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Gay men challenge Qatar death penalty for homosexuality

Country to host 2022 World Cup



Dr. Nasser Mohamed (Photo courtesy of Instagram)

Gay men are blowing the whistle now, two months before the World Cup, demanding the host nation of Qatar change its anti-LGBTQ ways.

The Middle Eastern country where Islam is the state religion will welcome soccer players, coaches and fans from all around the planet, beginning Nov. 20, for matches that will pit nation against nation.

Qatar has promised to welcome LGBTQ foreigners, even as its own people are tortured and put to death for being who they are. 

On Monday, Qatar’s ambassador to Germany got an earful from one of those men at a human rights conference in Frankfurt, hosted by the German Football Association, according to a report by the Associated Press.

Fan representative Dario Minden spoke in English directly to Abdulla bin Mohammed bin Saud Al Thani, about who he is and who he loves, Minden told him to “abolish the death penalty” for homosexuality. 

“I’m a man and I love men. I do — please don’t be shocked — have sex with other men. This is normal,” Minden told Al Thani. “So, please get used to it, or stay out of football. Because the most important rule in football is, football is for everyone. It doesn’t matter if you’re lesbian, if you’re gay. It’s for everyone. For the boys. For the girls. And for everyone in between.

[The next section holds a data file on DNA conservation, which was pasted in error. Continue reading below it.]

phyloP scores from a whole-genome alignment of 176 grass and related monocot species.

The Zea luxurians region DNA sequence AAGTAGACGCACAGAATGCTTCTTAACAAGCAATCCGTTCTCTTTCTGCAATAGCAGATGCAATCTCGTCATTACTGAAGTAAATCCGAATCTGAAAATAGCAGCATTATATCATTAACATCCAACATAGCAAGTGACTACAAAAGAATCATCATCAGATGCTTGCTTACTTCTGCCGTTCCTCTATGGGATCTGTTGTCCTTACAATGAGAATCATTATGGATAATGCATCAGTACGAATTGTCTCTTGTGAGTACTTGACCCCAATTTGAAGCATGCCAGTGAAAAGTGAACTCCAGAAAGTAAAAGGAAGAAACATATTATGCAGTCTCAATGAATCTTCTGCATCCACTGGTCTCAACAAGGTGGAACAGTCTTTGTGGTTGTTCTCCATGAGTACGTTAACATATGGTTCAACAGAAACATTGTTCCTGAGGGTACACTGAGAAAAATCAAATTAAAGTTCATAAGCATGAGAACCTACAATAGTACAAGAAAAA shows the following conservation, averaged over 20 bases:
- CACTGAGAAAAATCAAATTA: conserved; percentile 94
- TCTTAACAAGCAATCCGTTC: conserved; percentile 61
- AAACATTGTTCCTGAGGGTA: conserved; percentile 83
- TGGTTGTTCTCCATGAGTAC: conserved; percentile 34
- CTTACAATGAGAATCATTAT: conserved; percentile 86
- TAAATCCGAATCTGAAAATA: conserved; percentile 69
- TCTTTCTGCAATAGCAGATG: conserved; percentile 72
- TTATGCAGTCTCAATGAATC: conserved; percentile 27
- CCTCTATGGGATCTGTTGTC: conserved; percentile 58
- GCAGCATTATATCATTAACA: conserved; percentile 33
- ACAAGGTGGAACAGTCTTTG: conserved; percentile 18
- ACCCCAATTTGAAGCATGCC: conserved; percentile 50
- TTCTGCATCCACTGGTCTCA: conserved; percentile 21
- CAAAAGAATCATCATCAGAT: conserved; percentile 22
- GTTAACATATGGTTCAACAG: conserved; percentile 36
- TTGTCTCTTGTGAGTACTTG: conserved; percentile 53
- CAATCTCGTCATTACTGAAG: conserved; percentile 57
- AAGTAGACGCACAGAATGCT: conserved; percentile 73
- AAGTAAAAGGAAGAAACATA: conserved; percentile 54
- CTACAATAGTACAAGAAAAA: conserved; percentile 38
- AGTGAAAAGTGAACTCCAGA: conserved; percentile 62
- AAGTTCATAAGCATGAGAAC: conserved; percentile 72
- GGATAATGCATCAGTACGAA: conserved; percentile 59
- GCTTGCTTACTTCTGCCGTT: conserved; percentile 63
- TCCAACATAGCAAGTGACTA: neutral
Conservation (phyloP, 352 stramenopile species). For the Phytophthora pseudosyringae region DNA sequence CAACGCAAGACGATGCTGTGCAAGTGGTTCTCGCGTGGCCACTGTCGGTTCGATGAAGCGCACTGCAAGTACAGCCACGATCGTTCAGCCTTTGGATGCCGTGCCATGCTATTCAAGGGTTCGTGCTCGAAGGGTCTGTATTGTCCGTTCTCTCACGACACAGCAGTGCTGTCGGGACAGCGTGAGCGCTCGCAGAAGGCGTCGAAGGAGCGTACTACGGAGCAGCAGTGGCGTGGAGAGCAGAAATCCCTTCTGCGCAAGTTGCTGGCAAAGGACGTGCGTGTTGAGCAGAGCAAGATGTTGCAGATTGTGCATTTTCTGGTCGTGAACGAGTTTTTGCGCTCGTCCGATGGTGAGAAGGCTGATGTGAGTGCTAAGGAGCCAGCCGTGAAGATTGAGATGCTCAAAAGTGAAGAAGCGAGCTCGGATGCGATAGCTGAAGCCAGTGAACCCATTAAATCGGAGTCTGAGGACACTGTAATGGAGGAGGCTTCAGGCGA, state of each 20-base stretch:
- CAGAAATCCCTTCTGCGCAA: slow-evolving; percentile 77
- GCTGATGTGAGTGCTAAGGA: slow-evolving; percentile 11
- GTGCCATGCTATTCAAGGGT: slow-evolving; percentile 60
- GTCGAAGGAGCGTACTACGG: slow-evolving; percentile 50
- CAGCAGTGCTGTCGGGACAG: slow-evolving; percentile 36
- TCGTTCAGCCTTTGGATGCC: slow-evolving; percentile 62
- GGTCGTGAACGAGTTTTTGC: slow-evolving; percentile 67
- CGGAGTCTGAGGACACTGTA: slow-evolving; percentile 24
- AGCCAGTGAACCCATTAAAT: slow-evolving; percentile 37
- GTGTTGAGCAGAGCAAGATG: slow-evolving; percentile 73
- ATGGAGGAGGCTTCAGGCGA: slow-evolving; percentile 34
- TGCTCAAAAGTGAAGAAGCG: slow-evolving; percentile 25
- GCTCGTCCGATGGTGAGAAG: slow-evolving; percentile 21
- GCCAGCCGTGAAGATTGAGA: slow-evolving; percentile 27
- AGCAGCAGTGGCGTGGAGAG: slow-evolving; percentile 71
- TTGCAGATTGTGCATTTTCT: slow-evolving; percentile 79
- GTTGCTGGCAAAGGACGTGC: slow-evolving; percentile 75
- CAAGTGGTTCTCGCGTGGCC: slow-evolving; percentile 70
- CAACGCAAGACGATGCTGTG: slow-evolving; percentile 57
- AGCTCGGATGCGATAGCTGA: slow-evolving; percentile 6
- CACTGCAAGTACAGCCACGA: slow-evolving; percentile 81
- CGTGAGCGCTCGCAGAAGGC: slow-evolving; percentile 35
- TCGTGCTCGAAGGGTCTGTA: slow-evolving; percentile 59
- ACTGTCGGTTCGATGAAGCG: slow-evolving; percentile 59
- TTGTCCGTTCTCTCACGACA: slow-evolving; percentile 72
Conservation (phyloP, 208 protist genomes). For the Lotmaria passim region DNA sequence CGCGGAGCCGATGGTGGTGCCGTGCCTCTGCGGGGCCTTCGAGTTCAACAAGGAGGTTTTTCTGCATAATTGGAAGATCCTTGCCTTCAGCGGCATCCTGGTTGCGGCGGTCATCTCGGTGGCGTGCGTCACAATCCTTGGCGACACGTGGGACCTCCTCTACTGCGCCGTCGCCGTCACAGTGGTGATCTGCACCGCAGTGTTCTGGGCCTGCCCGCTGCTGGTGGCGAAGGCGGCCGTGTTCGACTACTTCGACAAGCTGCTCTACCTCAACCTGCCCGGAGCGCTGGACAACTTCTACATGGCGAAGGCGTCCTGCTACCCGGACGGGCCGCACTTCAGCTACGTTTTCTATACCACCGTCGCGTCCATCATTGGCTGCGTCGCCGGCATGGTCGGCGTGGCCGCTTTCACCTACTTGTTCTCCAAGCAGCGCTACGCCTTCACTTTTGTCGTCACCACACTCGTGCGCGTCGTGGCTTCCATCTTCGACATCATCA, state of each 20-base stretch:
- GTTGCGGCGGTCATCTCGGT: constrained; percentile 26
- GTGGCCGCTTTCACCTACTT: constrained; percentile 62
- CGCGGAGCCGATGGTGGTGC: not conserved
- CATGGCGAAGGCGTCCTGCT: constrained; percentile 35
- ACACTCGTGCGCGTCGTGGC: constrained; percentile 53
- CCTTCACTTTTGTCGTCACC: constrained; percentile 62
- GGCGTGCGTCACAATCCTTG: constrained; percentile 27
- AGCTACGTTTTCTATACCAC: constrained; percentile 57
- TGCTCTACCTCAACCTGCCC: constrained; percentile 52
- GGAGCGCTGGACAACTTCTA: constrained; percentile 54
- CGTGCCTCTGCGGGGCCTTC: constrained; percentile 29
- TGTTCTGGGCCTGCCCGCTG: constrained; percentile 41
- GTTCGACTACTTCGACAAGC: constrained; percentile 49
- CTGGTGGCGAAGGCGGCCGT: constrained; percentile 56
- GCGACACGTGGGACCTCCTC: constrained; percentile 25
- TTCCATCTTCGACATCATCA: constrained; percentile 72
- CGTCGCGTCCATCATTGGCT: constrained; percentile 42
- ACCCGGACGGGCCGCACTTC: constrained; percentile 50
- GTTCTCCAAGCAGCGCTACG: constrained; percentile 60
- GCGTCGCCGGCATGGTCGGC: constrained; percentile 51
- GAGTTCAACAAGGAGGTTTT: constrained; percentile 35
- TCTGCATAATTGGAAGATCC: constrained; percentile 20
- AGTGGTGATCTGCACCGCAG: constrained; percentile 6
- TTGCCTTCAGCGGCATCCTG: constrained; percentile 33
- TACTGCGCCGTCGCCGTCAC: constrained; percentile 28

“So, abolish the death penalty. Abolish all of the penalties regarding sexual and gender identity,” he said. 

Although organizers promised Al Thani an opportunity to respond, the Associated Press reports that portion of the conference was closed to the public and the news media and was not televised. 

Earlier, Al Thani reportedly complained to those assembled that the issue of human rights was a distraction from the World Cup, even though the event was titled, “Sport and Human Rights.” 

“We all care about human rights,” said Al Thani. “But I would have enjoyed (it) more if I saw some concentration not only on just one subject, but the enjoyment of football and the football effect on people around the world.” 

More than 5,000 miles away in San Francisco, a gay Qatari physician has organized a petition to tell the land of his birth: Love Is Not A Crime.